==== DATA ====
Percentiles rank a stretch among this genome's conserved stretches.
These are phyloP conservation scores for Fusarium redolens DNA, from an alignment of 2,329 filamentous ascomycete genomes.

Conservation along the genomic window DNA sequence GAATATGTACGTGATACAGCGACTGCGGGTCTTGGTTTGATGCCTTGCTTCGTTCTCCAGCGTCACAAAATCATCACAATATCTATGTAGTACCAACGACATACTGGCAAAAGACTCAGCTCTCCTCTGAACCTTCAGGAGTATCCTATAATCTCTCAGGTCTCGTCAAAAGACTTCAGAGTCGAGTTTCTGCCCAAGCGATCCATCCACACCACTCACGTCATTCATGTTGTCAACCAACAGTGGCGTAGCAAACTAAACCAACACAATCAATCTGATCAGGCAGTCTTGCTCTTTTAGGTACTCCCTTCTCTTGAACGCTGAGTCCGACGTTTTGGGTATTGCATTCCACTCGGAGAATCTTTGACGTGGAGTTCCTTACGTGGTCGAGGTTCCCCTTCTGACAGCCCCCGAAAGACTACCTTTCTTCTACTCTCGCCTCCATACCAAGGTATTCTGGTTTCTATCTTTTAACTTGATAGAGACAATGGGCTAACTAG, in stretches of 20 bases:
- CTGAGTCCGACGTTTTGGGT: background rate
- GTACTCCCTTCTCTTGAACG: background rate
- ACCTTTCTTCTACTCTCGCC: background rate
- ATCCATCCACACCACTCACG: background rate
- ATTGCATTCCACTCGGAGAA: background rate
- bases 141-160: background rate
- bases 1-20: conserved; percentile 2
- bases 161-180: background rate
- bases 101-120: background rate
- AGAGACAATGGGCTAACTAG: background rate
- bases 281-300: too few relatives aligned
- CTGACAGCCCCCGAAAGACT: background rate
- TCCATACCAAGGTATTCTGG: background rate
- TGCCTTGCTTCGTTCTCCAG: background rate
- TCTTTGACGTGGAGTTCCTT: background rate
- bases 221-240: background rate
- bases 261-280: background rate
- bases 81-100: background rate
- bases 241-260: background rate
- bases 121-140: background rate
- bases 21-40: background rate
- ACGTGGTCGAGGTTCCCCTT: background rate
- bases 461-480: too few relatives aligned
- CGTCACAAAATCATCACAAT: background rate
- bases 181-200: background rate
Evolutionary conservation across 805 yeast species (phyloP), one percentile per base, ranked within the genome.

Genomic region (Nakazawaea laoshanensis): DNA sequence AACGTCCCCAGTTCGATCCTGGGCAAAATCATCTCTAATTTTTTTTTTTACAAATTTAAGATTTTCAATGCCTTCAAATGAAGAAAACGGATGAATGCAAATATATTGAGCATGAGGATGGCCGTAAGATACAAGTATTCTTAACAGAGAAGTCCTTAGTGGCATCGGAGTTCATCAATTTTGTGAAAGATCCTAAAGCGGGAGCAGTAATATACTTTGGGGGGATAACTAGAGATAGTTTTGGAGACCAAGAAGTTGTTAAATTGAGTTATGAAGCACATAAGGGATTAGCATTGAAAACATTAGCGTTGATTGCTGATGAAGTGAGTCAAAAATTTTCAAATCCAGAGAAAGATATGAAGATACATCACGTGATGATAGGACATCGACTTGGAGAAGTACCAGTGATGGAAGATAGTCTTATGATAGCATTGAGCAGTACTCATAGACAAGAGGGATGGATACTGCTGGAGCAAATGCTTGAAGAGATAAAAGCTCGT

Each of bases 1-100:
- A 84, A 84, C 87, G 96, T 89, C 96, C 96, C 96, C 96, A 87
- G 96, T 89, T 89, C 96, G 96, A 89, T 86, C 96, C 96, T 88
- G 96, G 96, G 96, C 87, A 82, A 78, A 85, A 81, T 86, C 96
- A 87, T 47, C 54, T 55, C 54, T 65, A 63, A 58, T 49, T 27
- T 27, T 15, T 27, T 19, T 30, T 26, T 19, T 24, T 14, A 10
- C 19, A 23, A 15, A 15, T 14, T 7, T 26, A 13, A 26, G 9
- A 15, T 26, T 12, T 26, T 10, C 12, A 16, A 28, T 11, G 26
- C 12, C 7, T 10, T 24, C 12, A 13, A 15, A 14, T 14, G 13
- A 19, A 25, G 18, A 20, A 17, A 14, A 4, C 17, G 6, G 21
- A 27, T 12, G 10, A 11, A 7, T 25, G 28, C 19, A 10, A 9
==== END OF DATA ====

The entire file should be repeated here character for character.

Percentiles rank a stretch among this genome's conserved stretches.
These are phyloP conservation scores for Fusarium redolens DNA, from an alignment of 2,329 filamentous ascomycete genomes.

Conservation along the genomic window DNA sequence GAATATGTACGTGATACAGCGACTGCGGGTCTTGGTTTGATGCCTTGCTTCGTTCTCCAGCGTCACAAAATCATCACAATATCTATGTAGTACCAACGACATACTGGCAAAAGACTCAGCTCTCCTCTGAACCTTCAGGAGTATCCTATAATCTCTCAGGTCTCGTCAAAAGACTTCAGAGTCGAGTTTCTGCCCAAGCGATCCATCCACACCACTCACGTCATTCATGTTGTCAACCAACAGTGGCGTAGCAAACTAAACCAACACAATCAATCTGATCAGGCAGTCTTGCTCTTTTAGGTACTCCCTTCTCTTGAACGCTGAGTCCGACGTTTTGGGTATTGCATTCCACTCGGAGAATCTTTGACGTGGAGTTCCTTACGTGGTCGAGGTTCCCCTTCTGACAGCCCCCGAAAGACTACCTTTCTTCTACTCTCGCCTCCATACCAAGGTATTCTGGTTTCTATCTTTTAACTTGATAGAGACAATGGGCTAACTAG, in stretches of 20 bases:
- CTGAGTCCGACGTTTTGGGT: background rate
- GTACTCCCTTCTCTTGAACG: background rate
- ACCTTTCTTCTACTCTCGCC: background rate
- ATCCATCCACACCACTCACG: background rate
- ATTGCATTCCACTCGGAGAA: background rate
- bases 141-160: background rate
- bases 1-20: conserved; percentile 2
- bases 161-180: background rate
- bases 101-120: background rate
- AGAGACAATGGGCTAACTAG: background rate
- bases 281-300: too few relatives aligned
- CTGACAGCCCCCGAAAGACT: background rate
- TCCATACCAAGGTATTCTGG: background rate
- TGCCTTGCTTCGTTCTCCAG: background rate
- TCTTTGACGTGGAGTTCCTT: background rate
- bases 221-240: background rate
- bases 261-280: background rate
- bases 81-100: background rate
- bases 241-260: background rate
- bases 121-140: background rate
- bases 21-40: background rate
- ACGTGGTCGAGGTTCCCCTT: background rate
- bases 461-480: too few relatives aligned
- CGTCACAAAATCATCACAAT: background rate
- bases 181-200: background rate
Evolutionary conservation across 805 yeast species (phyloP), one percentile per base, ranked within the genome.

Genomic region (Nakazawaea laoshanensis): DNA sequence AACGTCCCCAGTTCGATCCTGGGCAAAATCATCTCTAATTTTTTTTTTTACAAATTTAAGATTTTCAATGCCTTCAAATGAAGAAAACGGATGAATGCAAATATATTGAGCATGAGGATGGCCGTAAGATACAAGTATTCTTAACAGAGAAGTCCTTAGTGGCATCGGAGTTCATCAATTTTGTGAAAGATCCTAAAGCGGGAGCAGTAATATACTTTGGGGGGATAACTAGAGATAGTTTTGGAGACCAAGAAGTTGTTAAATTGAGTTATGAAGCACATAAGGGATTAGCATTGAAAACATTAGCGTTGATTGCTGATGAAGTGAGTCAAAAATTTTCAAATCCAGAGAAAGATATGAAGATACATCACGTGATGATAGGACATCGACTTGGAGAAGTACCAGTGATGGAAGATAGTCTTATGATAGCATTGAGCAGTACTCATAGACAAGAGGGATGGATACTGCTGGAGCAAATGCTTGAAGAGATAAAAGCTCGT

Each of bases 1-100:
- A 84, A 84, C 87, G 96, T 89, C 96, C 96, C 96, C 96, A 87
- G 96, T 89, T 89, C 96, G 96, A 89, T 86, C 96, C 96, T 88
- G 96, G 96, G 96, C 87, A 82, A 78, A 85, A 81, T 86, C 96
- A 87, T 47, C 54, T 55, C 54, T 65, A 63, A 58, T 49, T 27
- T 27, T 15, T 27, T 19, T 30, T 26, T 19, T 24, T 14, A 10
- C 19, A 23, A 15, A 15, T 14, T 7, T 26, A 13, A 26, G 9
- A 15, T 26, T 12, T 26, T 10, C 12, A 16, A 28, T 11, G 26
- C 12, C 7, T 10, T 24, C 12, A 13, A 15, A 14, T 14, G 13
- A 19, A 25, G 18, A 20, A 17, A 14, A 4, C 17, G 6, G 21
- A 27, T 12, G 10, A 11, A 7, T 25, G 28, C 19, A 10, A 9